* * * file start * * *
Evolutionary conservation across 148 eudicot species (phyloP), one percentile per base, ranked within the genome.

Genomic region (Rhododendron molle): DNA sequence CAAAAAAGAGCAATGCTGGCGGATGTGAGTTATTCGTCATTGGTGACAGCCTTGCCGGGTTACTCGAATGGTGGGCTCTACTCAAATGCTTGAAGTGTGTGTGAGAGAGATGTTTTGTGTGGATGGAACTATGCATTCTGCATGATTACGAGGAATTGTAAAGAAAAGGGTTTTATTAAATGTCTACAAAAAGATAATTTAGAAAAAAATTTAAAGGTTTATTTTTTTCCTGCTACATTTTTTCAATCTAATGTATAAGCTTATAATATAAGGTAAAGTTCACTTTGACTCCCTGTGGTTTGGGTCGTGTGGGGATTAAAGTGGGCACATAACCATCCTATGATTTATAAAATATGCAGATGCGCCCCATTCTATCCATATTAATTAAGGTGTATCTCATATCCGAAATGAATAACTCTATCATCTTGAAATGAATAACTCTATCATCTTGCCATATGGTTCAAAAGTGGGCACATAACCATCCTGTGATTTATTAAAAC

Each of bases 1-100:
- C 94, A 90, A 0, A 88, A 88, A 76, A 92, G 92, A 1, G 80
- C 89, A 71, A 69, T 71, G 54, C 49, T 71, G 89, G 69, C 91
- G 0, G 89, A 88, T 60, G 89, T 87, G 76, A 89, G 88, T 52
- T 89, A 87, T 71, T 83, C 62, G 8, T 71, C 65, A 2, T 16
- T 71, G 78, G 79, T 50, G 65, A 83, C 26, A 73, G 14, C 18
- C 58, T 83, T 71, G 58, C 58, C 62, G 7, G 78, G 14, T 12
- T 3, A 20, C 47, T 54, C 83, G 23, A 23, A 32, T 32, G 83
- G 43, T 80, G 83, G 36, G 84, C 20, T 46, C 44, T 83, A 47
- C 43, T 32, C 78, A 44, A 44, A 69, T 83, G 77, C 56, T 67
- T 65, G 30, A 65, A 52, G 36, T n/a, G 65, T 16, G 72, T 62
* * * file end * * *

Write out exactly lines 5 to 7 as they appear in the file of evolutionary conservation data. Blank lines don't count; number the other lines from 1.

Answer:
- C 89, A 71, A 69, T 71, G 54, C 49, T 71, G 89, G 69, C 91
- G 0, G 89, A 88, T 60, G 89, T 87, G 76, A 89, G 88, T 52
- T 89, A 87, T 71, T 83, C 62, G 8, T 71, C 65, A 2, T 16